Their book reads like a page-turning mystery novel. Even though I knew what the outcome of the struggle would be, I found myself devouring the chapters with great anticipation as I read. For me, the book and the struggle it unpacks is vitally important for three reasons.
One is that it offers the anatomy of a local struggle that grew into a national struggle before leaping to the world stage. Documenting the organizing of the water defenders and their international allies — and the machinations of global capital intent on getting their way — is important to all of us who seek an end to the destruction of the environment and are looking for paths to a just and sustainable society.
Second, this book is the best account I have read of the workings of an obscure global institution designed to undermine any obstacles to the mobility of global corporations. I am referring to a provision of nearly all bilateral and multilateral trade and investment agreements known as the “investor-state clause,” under which corporations can sue governments over public interest laws, such as environmental or worker safety and health provisions, that could potentially lower their profits.
Third, The Water Defenders points to a key fork in the road as global capital as a whole seeks a way to overcome its own crisis-ridden trajectory. Mining is part of a global trend of “extractivism” that also includes building dams and other infrastructure and logging forests to accommodate the relentless growth of the global system. The reliance on such “extractivism” harkens back to the very beginnings of capitalism — what Marx called “primitive accumulation.”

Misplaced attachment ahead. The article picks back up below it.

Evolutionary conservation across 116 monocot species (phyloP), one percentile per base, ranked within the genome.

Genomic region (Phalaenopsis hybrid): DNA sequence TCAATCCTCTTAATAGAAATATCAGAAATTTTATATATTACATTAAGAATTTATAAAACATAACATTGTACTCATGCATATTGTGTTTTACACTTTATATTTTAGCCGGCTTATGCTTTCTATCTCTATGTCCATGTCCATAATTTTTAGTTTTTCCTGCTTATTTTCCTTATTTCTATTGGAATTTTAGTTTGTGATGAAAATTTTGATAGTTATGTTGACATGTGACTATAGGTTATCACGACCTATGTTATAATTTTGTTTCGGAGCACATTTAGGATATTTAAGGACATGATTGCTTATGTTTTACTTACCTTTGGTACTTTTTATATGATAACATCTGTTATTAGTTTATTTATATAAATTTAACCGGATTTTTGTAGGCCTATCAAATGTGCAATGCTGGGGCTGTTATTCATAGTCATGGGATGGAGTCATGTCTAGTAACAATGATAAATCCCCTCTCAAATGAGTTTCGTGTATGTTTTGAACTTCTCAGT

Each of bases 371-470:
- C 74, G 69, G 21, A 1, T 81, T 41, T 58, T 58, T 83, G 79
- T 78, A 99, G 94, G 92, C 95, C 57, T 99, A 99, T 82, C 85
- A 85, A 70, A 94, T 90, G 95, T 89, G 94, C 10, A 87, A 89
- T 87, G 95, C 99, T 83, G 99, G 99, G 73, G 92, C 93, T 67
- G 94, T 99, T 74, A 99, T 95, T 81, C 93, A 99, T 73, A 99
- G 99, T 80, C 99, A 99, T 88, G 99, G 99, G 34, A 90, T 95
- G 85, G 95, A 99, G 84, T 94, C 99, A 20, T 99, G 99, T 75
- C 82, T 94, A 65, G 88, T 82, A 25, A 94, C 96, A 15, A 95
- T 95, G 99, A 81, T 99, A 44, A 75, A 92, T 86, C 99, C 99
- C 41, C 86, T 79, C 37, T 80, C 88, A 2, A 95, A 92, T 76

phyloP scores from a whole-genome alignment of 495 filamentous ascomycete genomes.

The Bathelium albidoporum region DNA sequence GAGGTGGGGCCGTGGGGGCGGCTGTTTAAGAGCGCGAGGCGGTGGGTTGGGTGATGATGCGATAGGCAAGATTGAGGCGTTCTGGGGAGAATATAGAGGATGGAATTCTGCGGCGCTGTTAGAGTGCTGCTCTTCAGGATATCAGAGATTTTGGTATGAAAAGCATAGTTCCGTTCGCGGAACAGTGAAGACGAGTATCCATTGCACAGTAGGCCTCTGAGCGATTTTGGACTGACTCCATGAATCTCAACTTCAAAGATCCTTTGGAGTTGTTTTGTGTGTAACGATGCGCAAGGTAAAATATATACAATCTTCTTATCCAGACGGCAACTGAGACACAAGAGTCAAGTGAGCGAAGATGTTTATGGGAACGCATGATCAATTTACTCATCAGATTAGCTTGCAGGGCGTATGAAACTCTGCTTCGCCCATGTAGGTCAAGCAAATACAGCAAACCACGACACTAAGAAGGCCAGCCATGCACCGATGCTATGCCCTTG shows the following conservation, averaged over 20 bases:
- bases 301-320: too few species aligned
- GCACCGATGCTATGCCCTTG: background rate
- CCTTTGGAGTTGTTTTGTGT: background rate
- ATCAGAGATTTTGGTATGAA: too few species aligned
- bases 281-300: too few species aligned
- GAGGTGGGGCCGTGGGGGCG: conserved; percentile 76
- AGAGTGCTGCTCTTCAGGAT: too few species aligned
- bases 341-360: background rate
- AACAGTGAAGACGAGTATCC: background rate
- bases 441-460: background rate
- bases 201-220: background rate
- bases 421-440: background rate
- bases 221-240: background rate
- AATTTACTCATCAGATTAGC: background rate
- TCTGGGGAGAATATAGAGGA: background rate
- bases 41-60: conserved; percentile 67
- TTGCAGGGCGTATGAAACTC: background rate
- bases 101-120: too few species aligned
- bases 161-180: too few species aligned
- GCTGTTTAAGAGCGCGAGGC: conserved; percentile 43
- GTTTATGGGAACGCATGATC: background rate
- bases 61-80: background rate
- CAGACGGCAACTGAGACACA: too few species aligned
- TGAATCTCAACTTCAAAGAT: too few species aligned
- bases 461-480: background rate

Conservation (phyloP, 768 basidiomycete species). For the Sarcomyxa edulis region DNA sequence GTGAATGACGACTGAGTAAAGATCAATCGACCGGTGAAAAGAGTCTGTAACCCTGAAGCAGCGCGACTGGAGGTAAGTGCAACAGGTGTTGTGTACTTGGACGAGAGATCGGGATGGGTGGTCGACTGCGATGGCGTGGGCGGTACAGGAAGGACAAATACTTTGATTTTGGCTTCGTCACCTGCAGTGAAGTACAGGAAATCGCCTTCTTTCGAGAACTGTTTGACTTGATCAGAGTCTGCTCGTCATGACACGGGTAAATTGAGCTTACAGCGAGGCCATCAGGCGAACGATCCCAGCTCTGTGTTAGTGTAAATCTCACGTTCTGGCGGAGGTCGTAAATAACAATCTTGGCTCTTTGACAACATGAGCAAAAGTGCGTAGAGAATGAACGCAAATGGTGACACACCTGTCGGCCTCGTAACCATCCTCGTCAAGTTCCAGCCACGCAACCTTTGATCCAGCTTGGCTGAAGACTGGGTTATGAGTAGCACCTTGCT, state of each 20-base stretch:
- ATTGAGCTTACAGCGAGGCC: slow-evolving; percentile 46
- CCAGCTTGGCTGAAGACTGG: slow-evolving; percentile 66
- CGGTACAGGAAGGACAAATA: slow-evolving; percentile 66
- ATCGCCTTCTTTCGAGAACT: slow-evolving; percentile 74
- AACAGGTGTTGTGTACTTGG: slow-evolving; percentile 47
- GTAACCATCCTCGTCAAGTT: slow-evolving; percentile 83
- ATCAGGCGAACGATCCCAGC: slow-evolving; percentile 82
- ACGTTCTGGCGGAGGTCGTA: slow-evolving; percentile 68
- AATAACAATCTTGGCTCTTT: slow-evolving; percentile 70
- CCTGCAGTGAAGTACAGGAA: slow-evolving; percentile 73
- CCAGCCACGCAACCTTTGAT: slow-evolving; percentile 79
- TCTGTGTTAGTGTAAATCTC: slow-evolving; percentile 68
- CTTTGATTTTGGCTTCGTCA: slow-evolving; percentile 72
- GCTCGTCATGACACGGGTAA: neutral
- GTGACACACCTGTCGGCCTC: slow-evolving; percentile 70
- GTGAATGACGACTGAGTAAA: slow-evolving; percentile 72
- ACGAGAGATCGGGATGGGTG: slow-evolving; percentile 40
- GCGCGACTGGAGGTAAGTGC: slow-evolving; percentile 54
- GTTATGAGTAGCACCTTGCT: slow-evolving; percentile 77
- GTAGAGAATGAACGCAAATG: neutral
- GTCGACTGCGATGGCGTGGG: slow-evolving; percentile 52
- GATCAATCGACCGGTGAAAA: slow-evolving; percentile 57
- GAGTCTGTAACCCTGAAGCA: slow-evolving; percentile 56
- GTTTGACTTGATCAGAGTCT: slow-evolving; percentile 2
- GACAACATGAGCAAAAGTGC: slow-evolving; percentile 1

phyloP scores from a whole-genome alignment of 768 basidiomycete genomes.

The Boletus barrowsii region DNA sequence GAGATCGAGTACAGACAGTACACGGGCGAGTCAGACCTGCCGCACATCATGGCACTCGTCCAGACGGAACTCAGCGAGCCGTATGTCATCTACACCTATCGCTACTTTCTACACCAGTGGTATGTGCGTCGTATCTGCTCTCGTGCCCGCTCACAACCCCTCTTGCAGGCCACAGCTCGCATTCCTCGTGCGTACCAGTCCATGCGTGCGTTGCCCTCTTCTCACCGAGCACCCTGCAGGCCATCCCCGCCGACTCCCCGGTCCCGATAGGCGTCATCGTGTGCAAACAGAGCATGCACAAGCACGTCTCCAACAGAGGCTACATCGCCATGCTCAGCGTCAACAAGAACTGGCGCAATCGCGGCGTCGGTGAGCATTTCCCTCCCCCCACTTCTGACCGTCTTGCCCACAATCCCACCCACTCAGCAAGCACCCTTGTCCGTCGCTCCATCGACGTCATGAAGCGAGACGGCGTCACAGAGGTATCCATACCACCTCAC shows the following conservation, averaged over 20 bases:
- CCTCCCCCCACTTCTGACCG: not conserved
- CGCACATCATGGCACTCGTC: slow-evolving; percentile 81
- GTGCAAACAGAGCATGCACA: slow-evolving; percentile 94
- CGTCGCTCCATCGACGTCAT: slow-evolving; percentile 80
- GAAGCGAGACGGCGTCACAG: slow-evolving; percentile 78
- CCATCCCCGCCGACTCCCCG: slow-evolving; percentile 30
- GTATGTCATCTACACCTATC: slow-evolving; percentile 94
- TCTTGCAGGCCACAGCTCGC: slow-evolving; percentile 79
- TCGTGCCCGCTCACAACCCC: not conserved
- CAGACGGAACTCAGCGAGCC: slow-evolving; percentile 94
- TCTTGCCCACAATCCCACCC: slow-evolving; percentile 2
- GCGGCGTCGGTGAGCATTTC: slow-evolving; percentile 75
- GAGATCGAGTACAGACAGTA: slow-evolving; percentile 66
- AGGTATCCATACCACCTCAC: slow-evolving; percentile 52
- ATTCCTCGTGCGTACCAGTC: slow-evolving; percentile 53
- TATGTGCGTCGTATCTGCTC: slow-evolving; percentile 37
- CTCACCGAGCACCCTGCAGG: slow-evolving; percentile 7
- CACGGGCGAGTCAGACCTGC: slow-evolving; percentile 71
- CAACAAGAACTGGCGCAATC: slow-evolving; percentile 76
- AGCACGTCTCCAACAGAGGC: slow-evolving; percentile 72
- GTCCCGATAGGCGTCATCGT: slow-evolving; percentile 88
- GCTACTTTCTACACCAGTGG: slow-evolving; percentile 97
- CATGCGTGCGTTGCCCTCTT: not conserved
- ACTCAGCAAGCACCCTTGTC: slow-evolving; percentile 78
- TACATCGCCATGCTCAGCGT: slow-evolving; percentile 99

The second and third points regarding the importance of this book require further explanation.
A Special Court System for Corporations
I first learned of the “investor-state” mechanism when I worked in a coalition called the Hemispheric Social Alliance (HSA) opposing the North American Free Trade Agreement (NAFTA).
The negotiations between the U.S., Mexico, and Canada to draft NAFTA were for the most part secret, although the U.S. Business Roundtable and Chamber of Commerce managed to get seats at the table. After a negotiating session that was held in Dallas in 1993, the text of the positions of the three nations was leaked.
An anonymous staffer gave the secret draft of NAFTA to HSA representatives. The so-called “Dallas Draft” gave us the first concrete picture of the details of what was to become NAFTA. The HSA immediately called a meeting in Mexico City and did a “tri-national citizen’s analysis” of what we saw.